3D Color Printing the 2014 Arizona SciTech Festival Awards

By: Eric Miller
– July 7, 2014

photo 2The best way to promote and celebrate science and technology is with science and technology.  And this year PADT was able to do just that by using 3D Color Printing to make the recognition awards for the 2014 sponsors of the Arizona SciTech Festival.

The Arizona SciTech Festival is a new but growing player in the Arizona STEM landscape.  After three short years, it has become the preferred way for science and technology companies and educators to engage with the public.  This year’s festival, held in February and March, was a huge success.  And none of it would be possible without the support of sponsors. PADT was honored to once again the awards that are given to these sponsors in recognition of their contributions.

In the past we mixed traditional manufacturing and 3D Printing to make the awards. But this year we were able to use our new Stratasys Objet500 Connex3 to make the bulk of this years awards, and our Stratasys FORTUS 400 to make the stands.  The resulting awards are better than we had hoped for.

The Process

The way the color printer works is you have to create a separate STL file for each color you want to print. So I needed to take a 2D vector art file and convert it into a collection of 3D STL files that represent the part I want printed.

I started by taking an Adobe Illustrator file of the AZ SciTech Festival logo, cleaning it up, and exporting it as a *.DWG file.
azstf-award-illustrator
I then imported it into my CAD tool. I happen to use SolidEdge, but the process should work with any modern CAD tool. I had to clean up the lines a lot.  In a graphic art image you can have small gaps, little line segments, and even polygons that self intersect. But in CAD you have to clean that all up. Plus some features were just too small to see in the 3D Printed object, so I simplified those. This was the most difficult part of the process.
azstf-award-solidedge-sketch

Once everything is clean you simply go through and extrude each polygon that you want printed, using the cleaned up sketch as your geometry.  Here is the first solid, and the simplest, the tail:
azstf-award-solidedge-extrude1

Once all the polygons are extruded, I assigned colors so I could visualize what the final part would look like. I also put a round on all the top edges, knowing from experience that even putting a small round on a part like this will increase the final parts attractiveness.
azstf-award-solidedge-extruded

The base needed to be a separate solid, because I needed it to be a different color. So I just made a new part for that and made an assembly. This keeps all of the solids separate. The letters were made just like the lizard logo, I went in to Adobe Illustrator and created the text outline, following the circle that defines the award. I exported that as DWG, imported it into SolidEdge, then extruded each letter.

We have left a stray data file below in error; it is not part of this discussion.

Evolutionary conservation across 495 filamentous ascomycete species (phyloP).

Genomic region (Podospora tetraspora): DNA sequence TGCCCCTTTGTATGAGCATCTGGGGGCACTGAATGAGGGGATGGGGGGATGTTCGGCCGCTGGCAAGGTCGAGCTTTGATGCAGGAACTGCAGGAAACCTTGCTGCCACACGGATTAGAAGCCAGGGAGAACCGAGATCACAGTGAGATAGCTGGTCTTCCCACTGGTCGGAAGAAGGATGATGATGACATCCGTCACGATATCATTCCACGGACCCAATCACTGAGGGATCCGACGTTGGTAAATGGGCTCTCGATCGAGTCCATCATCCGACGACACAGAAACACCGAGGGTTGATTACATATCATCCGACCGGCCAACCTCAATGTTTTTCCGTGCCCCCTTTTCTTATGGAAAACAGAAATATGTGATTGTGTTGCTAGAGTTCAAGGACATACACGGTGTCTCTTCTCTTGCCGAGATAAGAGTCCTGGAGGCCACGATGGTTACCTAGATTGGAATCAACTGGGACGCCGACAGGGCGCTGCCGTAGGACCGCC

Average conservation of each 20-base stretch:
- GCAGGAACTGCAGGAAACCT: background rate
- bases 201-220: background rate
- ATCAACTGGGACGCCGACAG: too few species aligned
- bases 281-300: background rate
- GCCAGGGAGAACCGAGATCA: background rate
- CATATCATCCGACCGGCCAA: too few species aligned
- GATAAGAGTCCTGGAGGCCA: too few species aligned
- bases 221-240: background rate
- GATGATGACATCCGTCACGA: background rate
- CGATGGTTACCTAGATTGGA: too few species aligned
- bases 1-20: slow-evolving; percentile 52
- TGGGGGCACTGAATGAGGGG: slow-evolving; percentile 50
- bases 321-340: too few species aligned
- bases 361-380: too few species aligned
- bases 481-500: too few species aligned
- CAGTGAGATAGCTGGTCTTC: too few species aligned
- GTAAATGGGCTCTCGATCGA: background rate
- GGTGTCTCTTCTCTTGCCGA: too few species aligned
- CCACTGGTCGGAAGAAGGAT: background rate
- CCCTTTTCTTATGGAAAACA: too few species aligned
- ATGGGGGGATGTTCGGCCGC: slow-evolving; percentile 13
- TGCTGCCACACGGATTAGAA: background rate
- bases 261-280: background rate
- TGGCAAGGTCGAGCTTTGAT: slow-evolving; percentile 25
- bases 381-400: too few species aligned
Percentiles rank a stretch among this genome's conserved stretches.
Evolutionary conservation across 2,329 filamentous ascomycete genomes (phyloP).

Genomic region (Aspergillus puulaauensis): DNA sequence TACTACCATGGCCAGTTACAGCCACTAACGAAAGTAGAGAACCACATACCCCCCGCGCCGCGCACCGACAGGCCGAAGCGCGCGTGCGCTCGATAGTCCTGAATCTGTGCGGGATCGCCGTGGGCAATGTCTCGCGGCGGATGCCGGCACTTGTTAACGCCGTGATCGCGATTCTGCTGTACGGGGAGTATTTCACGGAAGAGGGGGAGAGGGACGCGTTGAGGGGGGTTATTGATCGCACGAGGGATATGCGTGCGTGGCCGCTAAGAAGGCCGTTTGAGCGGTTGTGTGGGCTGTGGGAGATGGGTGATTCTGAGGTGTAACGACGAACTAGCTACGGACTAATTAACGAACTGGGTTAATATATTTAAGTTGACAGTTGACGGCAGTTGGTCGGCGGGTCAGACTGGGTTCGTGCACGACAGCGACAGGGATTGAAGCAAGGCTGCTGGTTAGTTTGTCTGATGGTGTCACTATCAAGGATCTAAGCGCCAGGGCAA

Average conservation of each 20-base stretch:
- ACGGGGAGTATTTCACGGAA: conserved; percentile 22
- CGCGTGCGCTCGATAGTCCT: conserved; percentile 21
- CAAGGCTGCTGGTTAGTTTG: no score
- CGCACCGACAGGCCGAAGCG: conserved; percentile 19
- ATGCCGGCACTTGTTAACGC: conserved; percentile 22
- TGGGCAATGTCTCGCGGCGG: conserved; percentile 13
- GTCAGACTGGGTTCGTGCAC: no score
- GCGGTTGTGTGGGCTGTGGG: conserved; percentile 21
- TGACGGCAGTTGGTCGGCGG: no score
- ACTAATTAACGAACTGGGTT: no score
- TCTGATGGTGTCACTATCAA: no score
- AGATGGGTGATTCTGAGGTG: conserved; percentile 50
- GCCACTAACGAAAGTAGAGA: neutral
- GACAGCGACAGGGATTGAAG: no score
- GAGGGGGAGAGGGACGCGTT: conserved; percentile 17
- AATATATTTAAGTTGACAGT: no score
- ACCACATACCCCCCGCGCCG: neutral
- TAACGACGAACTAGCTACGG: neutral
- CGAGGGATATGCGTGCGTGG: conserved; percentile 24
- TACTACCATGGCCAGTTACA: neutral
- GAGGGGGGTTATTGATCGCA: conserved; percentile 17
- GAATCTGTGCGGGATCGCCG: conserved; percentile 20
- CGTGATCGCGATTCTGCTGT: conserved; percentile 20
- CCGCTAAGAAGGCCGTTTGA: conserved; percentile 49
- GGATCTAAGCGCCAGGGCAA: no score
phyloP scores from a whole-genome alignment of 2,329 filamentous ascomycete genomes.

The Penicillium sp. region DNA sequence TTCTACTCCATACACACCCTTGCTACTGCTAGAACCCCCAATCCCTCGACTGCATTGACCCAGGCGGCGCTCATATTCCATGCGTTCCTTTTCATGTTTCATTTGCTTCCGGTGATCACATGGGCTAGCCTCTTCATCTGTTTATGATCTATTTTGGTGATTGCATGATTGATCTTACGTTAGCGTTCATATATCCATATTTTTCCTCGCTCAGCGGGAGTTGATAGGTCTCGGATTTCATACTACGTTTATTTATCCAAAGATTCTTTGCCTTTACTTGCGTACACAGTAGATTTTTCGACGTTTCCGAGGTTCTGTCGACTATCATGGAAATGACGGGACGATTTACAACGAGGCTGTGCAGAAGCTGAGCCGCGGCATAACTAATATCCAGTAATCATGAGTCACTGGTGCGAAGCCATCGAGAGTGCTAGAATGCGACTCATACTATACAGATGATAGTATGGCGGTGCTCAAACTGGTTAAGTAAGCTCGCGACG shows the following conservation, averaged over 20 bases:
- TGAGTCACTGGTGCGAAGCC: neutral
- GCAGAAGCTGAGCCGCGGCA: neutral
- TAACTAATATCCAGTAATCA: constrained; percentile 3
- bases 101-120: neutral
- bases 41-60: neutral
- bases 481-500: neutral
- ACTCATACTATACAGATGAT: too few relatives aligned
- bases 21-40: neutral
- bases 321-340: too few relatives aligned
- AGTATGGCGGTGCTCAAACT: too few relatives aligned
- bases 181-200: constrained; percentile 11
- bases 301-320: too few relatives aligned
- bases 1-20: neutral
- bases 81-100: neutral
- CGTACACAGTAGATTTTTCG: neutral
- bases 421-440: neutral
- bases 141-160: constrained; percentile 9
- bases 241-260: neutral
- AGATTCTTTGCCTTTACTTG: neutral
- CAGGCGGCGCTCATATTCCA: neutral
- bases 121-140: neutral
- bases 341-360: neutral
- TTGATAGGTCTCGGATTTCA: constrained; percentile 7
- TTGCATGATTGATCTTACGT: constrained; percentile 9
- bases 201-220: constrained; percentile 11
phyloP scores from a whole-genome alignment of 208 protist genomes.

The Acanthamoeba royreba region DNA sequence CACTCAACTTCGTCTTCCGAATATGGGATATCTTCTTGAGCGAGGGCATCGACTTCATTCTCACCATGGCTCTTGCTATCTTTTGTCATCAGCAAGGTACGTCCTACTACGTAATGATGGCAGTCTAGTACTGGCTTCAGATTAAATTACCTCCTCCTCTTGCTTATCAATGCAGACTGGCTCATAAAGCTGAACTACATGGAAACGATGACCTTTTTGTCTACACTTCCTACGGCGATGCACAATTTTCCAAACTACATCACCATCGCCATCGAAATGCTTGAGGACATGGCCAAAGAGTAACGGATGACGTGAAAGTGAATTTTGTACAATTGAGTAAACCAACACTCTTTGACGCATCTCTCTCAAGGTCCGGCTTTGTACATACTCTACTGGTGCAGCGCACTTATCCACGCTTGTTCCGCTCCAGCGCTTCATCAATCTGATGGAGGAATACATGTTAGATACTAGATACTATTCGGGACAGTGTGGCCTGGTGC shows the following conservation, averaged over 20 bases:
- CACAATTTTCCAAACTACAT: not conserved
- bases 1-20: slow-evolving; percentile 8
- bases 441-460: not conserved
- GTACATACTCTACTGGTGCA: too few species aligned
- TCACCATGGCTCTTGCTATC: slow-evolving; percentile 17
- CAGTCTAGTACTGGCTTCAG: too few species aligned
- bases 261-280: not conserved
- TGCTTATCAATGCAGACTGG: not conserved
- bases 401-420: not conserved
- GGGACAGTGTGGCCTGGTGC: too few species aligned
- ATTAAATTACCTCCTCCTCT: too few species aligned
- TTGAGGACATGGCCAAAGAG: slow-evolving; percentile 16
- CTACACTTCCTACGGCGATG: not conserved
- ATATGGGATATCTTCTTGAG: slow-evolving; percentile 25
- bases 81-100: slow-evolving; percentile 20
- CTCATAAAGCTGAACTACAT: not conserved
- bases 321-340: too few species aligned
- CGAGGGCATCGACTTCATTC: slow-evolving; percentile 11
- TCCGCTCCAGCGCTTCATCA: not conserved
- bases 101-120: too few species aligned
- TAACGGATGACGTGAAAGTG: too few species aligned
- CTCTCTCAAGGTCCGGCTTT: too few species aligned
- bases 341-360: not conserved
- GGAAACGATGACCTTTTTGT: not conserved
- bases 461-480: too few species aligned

azstf-award-solidedge-medalian

The next step was to export the assembly as an STL file.  This file contained all the solids.  This was read in to the software that comes with the Objet500 Connex3. The operator then had to click on each object and assign a color from the chosen pallet.  It turns out that the official ScitTech Festival colors match one of the pallets closely, so we were able to get all the colors in the print.

Once this was done, we simply printed 28 at a 3″ diameter, and 9 at 2″. Here is a video showing the printing process.

The resolution and brightness of the colors was very nice. Here are some images. Color parts just look better.
p7

For the base, I just came up with something that was thin and easy to build in using FDM because I wanted a strong part that was inexpensive that would also take a decal with the recipients name on the front, and information about the award on the back.
azstf-award-solidedge-base

Here is a stack of the printed bases.
photo 1

And the final awards, ready to go to all those sponsors.
p12

Why Does it Matter

This effort is great example of the power of 3D Printing to a create a smaller number of custom objects. Standard awards form an awards shop are cheaper, but they are generic.  Using traditional methods to make custom awards is expensive and often labor intensive.  By making the whole award using a 3D Printer we were able to reduce the cost and the time for these unique objects, and were able to use advanced technology to highlight the sponsorship of an event that celebrates just that.  Kind of cool.

It is also a great example of the long term power of 3D Printing.  As was covered in a recent blog post, the real power of this technology is that it lets people without manufacturing or craftsman skills to create real objects, without a collection of equipment they don’t need or don’t know how to use. The applications of this power are endless.

If you want to learn more about how you can do your own 3D Printing or how PADT can provide it to you as a service, contact us today.

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